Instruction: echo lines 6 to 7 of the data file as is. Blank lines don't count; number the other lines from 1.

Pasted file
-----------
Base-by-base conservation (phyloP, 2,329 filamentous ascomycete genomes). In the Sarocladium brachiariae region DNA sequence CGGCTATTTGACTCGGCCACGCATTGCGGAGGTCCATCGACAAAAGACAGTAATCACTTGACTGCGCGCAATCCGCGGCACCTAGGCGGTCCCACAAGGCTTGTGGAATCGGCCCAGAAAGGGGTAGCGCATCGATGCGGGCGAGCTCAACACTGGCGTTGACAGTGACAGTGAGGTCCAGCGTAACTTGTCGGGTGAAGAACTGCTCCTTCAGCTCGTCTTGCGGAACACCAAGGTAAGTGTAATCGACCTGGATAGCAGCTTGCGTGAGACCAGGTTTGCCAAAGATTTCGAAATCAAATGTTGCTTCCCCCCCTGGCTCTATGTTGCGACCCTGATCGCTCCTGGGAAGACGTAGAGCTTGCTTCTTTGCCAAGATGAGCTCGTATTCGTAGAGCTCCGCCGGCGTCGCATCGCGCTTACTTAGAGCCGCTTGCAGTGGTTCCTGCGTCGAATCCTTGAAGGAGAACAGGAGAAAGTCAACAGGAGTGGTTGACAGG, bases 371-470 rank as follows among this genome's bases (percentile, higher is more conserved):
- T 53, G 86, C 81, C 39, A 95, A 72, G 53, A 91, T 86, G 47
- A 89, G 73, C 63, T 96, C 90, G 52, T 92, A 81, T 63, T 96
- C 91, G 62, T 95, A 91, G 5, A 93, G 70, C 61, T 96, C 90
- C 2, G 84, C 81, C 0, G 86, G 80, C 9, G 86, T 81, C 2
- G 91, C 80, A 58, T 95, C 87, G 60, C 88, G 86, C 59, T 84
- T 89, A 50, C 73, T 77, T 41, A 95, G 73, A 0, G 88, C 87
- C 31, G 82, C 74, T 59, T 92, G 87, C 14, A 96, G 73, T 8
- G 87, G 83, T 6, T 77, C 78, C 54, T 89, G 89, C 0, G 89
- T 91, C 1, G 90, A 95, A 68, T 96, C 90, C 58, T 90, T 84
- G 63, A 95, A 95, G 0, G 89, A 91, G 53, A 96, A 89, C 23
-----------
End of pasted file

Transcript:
- G 91, C 80, A 58, T 95, C 87, G 60, C 88, G 86, C 59, T 84
- T 89, A 50, C 73, T 77, T 41, A 95, G 73, A 0, G 88, C 87